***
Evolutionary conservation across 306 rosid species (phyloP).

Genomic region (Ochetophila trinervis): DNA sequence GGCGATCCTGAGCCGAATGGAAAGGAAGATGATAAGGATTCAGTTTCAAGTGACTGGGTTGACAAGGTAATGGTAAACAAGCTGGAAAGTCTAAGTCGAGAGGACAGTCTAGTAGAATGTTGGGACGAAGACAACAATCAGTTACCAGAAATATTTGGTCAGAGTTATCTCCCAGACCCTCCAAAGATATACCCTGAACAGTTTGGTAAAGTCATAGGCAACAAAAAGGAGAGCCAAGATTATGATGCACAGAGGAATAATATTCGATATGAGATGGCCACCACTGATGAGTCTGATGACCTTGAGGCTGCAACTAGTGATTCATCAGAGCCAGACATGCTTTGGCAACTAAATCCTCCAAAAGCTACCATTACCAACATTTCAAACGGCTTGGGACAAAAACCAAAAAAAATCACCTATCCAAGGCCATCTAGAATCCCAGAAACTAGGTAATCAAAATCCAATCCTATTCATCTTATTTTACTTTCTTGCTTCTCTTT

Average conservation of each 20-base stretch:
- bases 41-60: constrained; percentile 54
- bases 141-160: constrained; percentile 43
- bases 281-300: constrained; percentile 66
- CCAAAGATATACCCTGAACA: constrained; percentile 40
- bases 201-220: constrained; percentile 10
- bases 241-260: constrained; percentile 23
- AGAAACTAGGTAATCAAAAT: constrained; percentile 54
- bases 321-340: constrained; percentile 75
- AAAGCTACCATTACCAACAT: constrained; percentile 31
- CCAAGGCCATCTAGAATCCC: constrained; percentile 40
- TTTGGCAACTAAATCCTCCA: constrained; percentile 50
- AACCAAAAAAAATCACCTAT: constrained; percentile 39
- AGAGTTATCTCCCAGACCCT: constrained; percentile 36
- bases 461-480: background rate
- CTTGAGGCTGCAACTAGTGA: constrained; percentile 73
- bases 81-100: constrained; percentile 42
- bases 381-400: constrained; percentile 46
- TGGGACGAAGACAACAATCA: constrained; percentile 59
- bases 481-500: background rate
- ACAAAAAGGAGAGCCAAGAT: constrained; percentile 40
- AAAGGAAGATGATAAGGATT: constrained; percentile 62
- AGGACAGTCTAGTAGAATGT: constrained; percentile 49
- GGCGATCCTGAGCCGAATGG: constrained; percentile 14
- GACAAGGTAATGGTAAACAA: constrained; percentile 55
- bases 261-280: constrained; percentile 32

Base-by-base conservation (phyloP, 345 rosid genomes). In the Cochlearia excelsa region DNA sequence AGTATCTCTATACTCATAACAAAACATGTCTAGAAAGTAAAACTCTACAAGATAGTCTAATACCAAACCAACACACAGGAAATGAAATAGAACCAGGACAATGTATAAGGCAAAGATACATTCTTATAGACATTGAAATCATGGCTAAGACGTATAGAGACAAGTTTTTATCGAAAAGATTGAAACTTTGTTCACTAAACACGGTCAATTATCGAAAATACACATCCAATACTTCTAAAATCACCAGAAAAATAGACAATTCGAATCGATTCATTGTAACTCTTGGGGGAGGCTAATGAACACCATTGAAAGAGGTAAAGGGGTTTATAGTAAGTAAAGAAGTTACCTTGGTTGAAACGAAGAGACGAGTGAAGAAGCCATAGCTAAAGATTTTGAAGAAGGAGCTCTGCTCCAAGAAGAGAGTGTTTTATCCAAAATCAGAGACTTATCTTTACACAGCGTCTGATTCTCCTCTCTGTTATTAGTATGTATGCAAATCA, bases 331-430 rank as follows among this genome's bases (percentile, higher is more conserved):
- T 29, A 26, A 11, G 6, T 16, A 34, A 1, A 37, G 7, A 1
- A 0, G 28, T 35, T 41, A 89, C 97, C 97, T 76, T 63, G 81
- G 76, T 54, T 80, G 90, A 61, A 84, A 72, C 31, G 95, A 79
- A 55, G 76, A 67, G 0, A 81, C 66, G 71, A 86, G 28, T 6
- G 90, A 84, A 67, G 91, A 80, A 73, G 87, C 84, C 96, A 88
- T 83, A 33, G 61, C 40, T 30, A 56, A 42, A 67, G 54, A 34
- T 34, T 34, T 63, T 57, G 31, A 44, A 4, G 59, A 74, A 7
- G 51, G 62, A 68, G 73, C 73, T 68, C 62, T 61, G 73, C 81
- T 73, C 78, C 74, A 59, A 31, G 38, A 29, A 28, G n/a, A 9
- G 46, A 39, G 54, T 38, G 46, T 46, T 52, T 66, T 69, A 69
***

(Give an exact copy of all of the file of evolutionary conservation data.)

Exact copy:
Evolutionary conservation across 306 rosid species (phyloP).

Genomic region (Ochetophila trinervis): DNA sequence GGCGATCCTGAGCCGAATGGAAAGGAAGATGATAAGGATTCAGTTTCAAGTGACTGGGTTGACAAGGTAATGGTAAACAAGCTGGAAAGTCTAAGTCGAGAGGACAGTCTAGTAGAATGTTGGGACGAAGACAACAATCAGTTACCAGAAATATTTGGTCAGAGTTATCTCCCAGACCCTCCAAAGATATACCCTGAACAGTTTGGTAAAGTCATAGGCAACAAAAAGGAGAGCCAAGATTATGATGCACAGAGGAATAATATTCGATATGAGATGGCCACCACTGATGAGTCTGATGACCTTGAGGCTGCAACTAGTGATTCATCAGAGCCAGACATGCTTTGGCAACTAAATCCTCCAAAAGCTACCATTACCAACATTTCAAACGGCTTGGGACAAAAACCAAAAAAAATCACCTATCCAAGGCCATCTAGAATCCCAGAAACTAGGTAATCAAAATCCAATCCTATTCATCTTATTTTACTTTCTTGCTTCTCTTT

Average conservation of each 20-base stretch:
- bases 41-60: constrained; percentile 54
- bases 141-160: constrained; percentile 43
- bases 281-300: constrained; percentile 66
- CCAAAGATATACCCTGAACA: constrained; percentile 40
- bases 201-220: constrained; percentile 10
- bases 241-260: constrained; percentile 23
- AGAAACTAGGTAATCAAAAT: constrained; percentile 54
- bases 321-340: constrained; percentile 75
- AAAGCTACCATTACCAACAT: constrained; percentile 31
- CCAAGGCCATCTAGAATCCC: constrained; percentile 40
- TTTGGCAACTAAATCCTCCA: constrained; percentile 50
- AACCAAAAAAAATCACCTAT: constrained; percentile 39
- AGAGTTATCTCCCAGACCCT: constrained; percentile 36
- bases 461-480: background rate
- CTTGAGGCTGCAACTAGTGA: constrained; percentile 73
- bases 81-100: constrained; percentile 42
- bases 381-400: constrained; percentile 46
- TGGGACGAAGACAACAATCA: constrained; percentile 59
- bases 481-500: background rate
- ACAAAAAGGAGAGCCAAGAT: constrained; percentile 40
- AAAGGAAGATGATAAGGATT: constrained; percentile 62
- AGGACAGTCTAGTAGAATGT: constrained; percentile 49
- GGCGATCCTGAGCCGAATGG: constrained; percentile 14
- GACAAGGTAATGGTAAACAA: constrained; percentile 55
- bases 261-280: constrained; percentile 32

Base-by-base conservation (phyloP, 345 rosid genomes). In the Cochlearia excelsa region DNA sequence AGTATCTCTATACTCATAACAAAACATGTCTAGAAAGTAAAACTCTACAAGATAGTCTAATACCAAACCAACACACAGGAAATGAAATAGAACCAGGACAATGTATAAGGCAAAGATACATTCTTATAGACATTGAAATCATGGCTAAGACGTATAGAGACAAGTTTTTATCGAAAAGATTGAAACTTTGTTCACTAAACACGGTCAATTATCGAAAATACACATCCAATACTTCTAAAATCACCAGAAAAATAGACAATTCGAATCGATTCATTGTAACTCTTGGGGGAGGCTAATGAACACCATTGAAAGAGGTAAAGGGGTTTATAGTAAGTAAAGAAGTTACCTTGGTTGAAACGAAGAGACGAGTGAAGAAGCCATAGCTAAAGATTTTGAAGAAGGAGCTCTGCTCCAAGAAGAGAGTGTTTTATCCAAAATCAGAGACTTATCTTTACACAGCGTCTGATTCTCCTCTCTGTTATTAGTATGTATGCAAATCA, bases 331-430 rank as follows among this genome's bases (percentile, higher is more conserved):
- T 29, A 26, A 11, G 6, T 16, A 34, A 1, A 37, G 7, A 1
- A 0, G 28, T 35, T 41, A 89, C 97, C 97, T 76, T 63, G 81
- G 76, T 54, T 80, G 90, A 61, A 84, A 72, C 31, G 95, A 79
- A 55, G 76, A 67, G 0, A 81, C 66, G 71, A 86, G 28, T 6
- G 90, A 84, A 67, G 91, A 80, A 73, G 87, C 84, C 96, A 88
- T 83, A 33, G 61, C 40, T 30, A 56, A 42, A 67, G 54, A 34
- T 34, T 34, T 63, T 57, G 31, A 44, A 4, G 59, A 74, A 7
- G 51, G 62, A 68, G 73, C 73, T 68, C 62, T 61, G 73, C 81
- T 73, C 78, C 74, A 59, A 31, G 38, A 29, A 28, G n/a, A 9
- G 46, A 39, G 54, T 38, G 46, T 46, T 52, T 66, T 69, A 69